A troublesome toaster reveals why we need a repair revolution

The tale of Peter Mui’s broken infrared toaster oven, and how repair can help fix our broken relationship with stuff. 

Anne Marie Green

Peter Mui was elated about his new Panasonic infrared toaster oven. The toaster was futuristic; its infrared technology allowed it to bake food 40-times faster than normal. As an avid repairer and founder of Fixit Clinic, a network of free community repair workshops, Peter was initially pleased with the oven’s high-quality construction. But it didn’t last: the on-and-off switch stopped working after only three years.

The rise of unfixable products

Before the pandemic, a typical Fixit Clinic set up shop in public places, like libraries, and welcomed people to bring in their broken products: appliances, cell phones, laptops, jewelry, clothing and everything in between. Together, guests tried to repair their products with an expert coach. Since the pandemic started, the events have been moved online. 

As the founder of the Fixit Clinics network, Peter has spent hundreds of hours helping people fix their stuff. While Fixit Clinic can fix 70 percent of items people bring in, coaches find that companies don’t make stuff like they used to. Instead, stuff is made to be cheap and non-durable, and it’s definitely not made to be repaired. 

This brings us back to Peter’s faulty toaster. An experienced troubleshooter, Peter took it apart to get to the bottom of its issues. The problem he found was one low-quality part: the power switch. According to Peter, the one switch that probably cost the manufacturer pennies made his entire $130 toaster oven useless. 

While Panasonic listed a replacement part for the switch, it was inconveniently soldered to the circuit board, a circuit board worth nearly half the toaster oven itself. Unwilling to purchase a whole new circuit board — which would include the same low-quality switch on it — Peter was able to solder on a non-Panasonic replacement switch after many hours of “fussing and cussing with surgical tweezers.”

Most consumers wouldn’t invest that kind of time, even if they had the same fixing experience that Peter does. If Peter’s estimations were correct, hundreds of Panasonic users likely tossed their seemingly top-notch toasters once they stopped working — all because of a teeny-tiny, 7-millimeter plastic part. 

Toaster's circuit board


The toaster oven’s circuit board with the switch, or SW15, soldered on. Image from Peter Mui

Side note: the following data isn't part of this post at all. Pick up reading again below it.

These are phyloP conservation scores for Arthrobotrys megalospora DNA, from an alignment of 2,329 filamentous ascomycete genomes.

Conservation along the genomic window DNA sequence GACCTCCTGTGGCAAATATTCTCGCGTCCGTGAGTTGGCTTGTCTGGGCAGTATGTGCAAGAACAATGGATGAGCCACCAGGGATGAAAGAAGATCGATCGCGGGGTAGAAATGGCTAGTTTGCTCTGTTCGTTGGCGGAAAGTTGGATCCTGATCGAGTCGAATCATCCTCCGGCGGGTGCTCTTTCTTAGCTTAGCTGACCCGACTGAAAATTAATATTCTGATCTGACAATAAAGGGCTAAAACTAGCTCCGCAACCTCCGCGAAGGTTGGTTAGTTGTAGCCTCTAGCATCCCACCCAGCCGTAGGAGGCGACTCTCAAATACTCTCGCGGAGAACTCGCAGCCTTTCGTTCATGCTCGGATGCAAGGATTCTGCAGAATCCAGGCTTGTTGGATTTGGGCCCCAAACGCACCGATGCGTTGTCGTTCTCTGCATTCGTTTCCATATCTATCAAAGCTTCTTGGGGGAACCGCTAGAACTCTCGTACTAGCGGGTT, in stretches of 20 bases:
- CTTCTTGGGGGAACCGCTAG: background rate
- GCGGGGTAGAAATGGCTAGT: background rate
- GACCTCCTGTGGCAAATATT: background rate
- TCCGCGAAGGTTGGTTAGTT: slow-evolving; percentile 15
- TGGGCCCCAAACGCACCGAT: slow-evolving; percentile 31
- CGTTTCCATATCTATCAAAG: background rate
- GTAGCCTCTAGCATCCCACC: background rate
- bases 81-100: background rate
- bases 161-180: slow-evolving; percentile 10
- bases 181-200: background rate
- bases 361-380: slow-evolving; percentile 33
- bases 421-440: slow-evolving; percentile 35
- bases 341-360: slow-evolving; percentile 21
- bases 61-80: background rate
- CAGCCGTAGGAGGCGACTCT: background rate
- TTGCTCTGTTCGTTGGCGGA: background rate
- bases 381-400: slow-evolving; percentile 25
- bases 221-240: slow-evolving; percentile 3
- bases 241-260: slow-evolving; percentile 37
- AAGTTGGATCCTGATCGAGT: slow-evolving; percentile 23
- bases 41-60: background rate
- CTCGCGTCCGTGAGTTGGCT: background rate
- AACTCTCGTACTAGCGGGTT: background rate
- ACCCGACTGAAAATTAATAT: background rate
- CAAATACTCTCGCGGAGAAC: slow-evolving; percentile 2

Toaster's circuit board 2


The toaster oven’s circuit board after Peter soldered on the new switch. Image from Peter Mui

Stuff’s built to be cheap, not to last

Since the late 1990s, “durable goods have been getting cheaper. While the prices of durable goods have been going down, they’re not made to be so durable anymore. 

Peter cites changes in manufacturing, namely contract manufacturing, as contributors to the early death of his infrared toaster oven. Many brands contract with factories to make their products, then slap their logo on the outside when it’s finished. However, Peter doesn’t think it’s the factory’s fault that products are poorly made. He thinks it’s the brands’ fault for focusing too much on lower costs over quality or durability when awarding a contract.

Peter posits that a toaster brand can tell a factory, “make me a fancy infrared toaster, but make it so that I can retail it at no more than $140.” At the same time, another brand can tell a manufacturer to make a toaster they could retail for the ridiculous price of 7 bucks (which does, in fact, exist). In the end, expensive or not, both will break sooner than expected if durability isn’t a top concern. When stuff is mass manufactured with little scrutiny to design or customization, it’s easy for poor-quality and poorly fitted parts to fall through the cracks, especially if they’re small and simple components, such as on-and-off switches or thermal fuses.

Devices that heat up – hair dryers, kettles, and even blenders – use thermal fuses. Small but vital parts, they automatically shut off the device when it overheats. The problem is they’re often single-use; if a device overheats once, its thermal fuse breaks. In that case, one tiny part will break an entire tea kettle. Unless you bring it to a Fixit Clinic, a tea kettle with a broken fuse   will become a useless hunk of plastic and metal. 

It doesn’t have to be this way. As Peter explains, there’s a simple fix: manufacture devices with resettable thermal fuses, or switches, that do the same job but can be used multiple times. With a resettable fuse, your kettle won’t be defunct after it overheats once. Using resettable fuses makes almost too much sense — until you realize they cost a tiny bit more to manufacture. 

You may be thinking, if durable goods are cheap, and I can get a toaster for $7, what’s the problem if they break sooner than they could? The problem is senseless waste: electronics carry plastic, metal and heavy metals like lead, mercury and cadmium into landfills, potentially polluting water and soil. Realistically, most of our old toasters go to landfills or incinerators and we pay the price for it in pollution. 

There’s an inherent problem in how stuff is made — but we can Fixit

If 54% of Americans say they want to buy environmentally-friendly products, why don’t our products, expensive or cheap, seem to last? Why aren’t manufacturers listening?

We can have long-lasting and repairable products that protect our planet, but only if we make some changes. We, the public, need to wise up to the reality that cheap products can be environmentally costly, and we must push brands to do better. The more people who fix toasters, the more who will know that skimping a few pennies on a switch can ruin an entire product. That’s the goal of our work: promote repair, and sniff out stuff that’s junked by design.


Anne Marie Green